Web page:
While it is true that Zionism is a modern political ideology that has exploited religion to achieve specific colonial objectives in Palestine, prophecies continue to be a critical component of Israel’s perception of itself, and of the state’s relationship to other groups, especially Christian messianic groups in the United States and worldwide.
The subject of religious prophecies and their centrality to Israel’s political thought was once more highlighted following remarks by former Israeli Prime Minister Ehud Barak, in a recent interview with the Hebrew-language newspaper Yedioth Ahronoth. Barak, perceived to be a “progressive” politician, who was once the leader of Israel’s Labor Party, expressed fears that Israel will “disintegrate” before the 80th anniversary of its 1948 establishment.
“Throughout the Jewish history, the Jews did not rule for more than 80 years, except in the two kingdoms of David and the Hasmonean dynasty and, in both periods, their disintegration began in the eighth decade,” Barak said.
Based on pseudo-historical analysis, Barak’s prophecy seemed to conflate historical facts with typical messianic Israeli thinking, reminiscent of statements made by Israel’s former Prime Minister Benjamin Netanyahu in 2017.
Like Barak, Netanyahu’s comments were expressed in the form of fear over the future of Israel, and the looming “existential threat”, the cornerstone of Israeli hasbara throughout the years. At a Bible study session in his house in Jerusalem, Netanyahu had then warned that the Hasmonean kingdom — also known as the Maccabees — had merely survived for 80 years before it was conquered by the Romans in 63 B.C.E.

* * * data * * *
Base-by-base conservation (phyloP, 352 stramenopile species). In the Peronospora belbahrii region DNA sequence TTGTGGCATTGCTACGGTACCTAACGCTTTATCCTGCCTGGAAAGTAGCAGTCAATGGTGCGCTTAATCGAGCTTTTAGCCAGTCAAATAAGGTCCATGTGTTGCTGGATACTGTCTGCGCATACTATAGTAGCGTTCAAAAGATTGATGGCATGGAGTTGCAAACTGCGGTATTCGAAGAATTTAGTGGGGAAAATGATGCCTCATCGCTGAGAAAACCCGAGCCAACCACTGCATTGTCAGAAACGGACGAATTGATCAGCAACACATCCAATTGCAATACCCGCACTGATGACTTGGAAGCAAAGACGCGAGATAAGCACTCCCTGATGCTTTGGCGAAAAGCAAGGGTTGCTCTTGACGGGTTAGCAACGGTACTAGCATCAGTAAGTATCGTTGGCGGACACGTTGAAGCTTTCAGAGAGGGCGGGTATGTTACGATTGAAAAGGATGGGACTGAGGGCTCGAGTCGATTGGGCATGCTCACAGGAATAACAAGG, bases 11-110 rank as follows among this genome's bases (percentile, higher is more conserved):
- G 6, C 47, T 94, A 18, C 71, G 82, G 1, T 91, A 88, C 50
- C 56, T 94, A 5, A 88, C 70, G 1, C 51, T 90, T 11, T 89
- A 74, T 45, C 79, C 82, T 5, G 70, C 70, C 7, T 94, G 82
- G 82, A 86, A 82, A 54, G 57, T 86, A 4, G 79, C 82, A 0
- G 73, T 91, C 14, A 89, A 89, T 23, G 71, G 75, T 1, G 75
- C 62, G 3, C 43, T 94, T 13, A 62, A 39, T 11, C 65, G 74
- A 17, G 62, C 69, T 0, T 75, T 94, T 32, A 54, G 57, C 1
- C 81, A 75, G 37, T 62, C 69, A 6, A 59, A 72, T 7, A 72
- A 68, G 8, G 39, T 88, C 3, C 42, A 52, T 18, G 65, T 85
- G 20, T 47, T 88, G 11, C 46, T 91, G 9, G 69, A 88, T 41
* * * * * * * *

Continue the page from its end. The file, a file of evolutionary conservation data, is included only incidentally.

The “Hasmonean state lasted only 80 years, and we needed to exceed this,” Netanyahu was quoted by one of the attendees as saying, the Israeli Haaretz newspaper reported.
But, even according to Netanyahu’s purported determination to exceed that number, he had reportedly vowed to ensure Israel will surpass the Maccabees’ 80 years and survive for 100 years. That is merely 20 years more.
The pessimism in Israel is hardly confined to political leaders, who are known to exaggerate and manipulate facts to instill fear and to rile up their political camps, especially Israel’s powerful messianic constituencies. Although this is true, predictions regarding Israel’s grim future are not confined to the country’s political elites.
The difference between Barak and Netanyahu’s statements is quite negligible: The former’s views are supposedly “historical” and the latter’s are biblical. Worth noting, however, is that both leaders, though they subscribe to two different political schools, have converged on similar meeting points: Israel’s survival is at stake; the existential threat is real and the end of Israel is only a matter of time.
But the pessimism in Israel is hardly confined to political leaders, who are known to exaggerate and manipulate facts to instill fear and to rile up their political camps, especially Israel’s powerful messianic constituencies. Although this is true, predictions regarding Israel’s grim future are not confined to the country’s political elites.
In an interview with Haaretz in 2019, one of Israel’s most respected mainstream historians, Benny Morris, had much to say about the future of his country. Unlike Barak and Netanyahu, Morris was not sending warning signals but stating what, to him, seemed an unavoidable outcome of the country’s political and demographic evolution.
“I don’t see how we get out of it,” Morris said, adding, “Already, today there are more Arabs than Jews between the (Mediterranean) Sea and the Jordan (River). The whole territory is unavoidably becoming one state with an Arab majority. Israel still calls itself a Jewish state, but a situation in which we rule an occupied people that has no rights cannot persist in the 21st century.”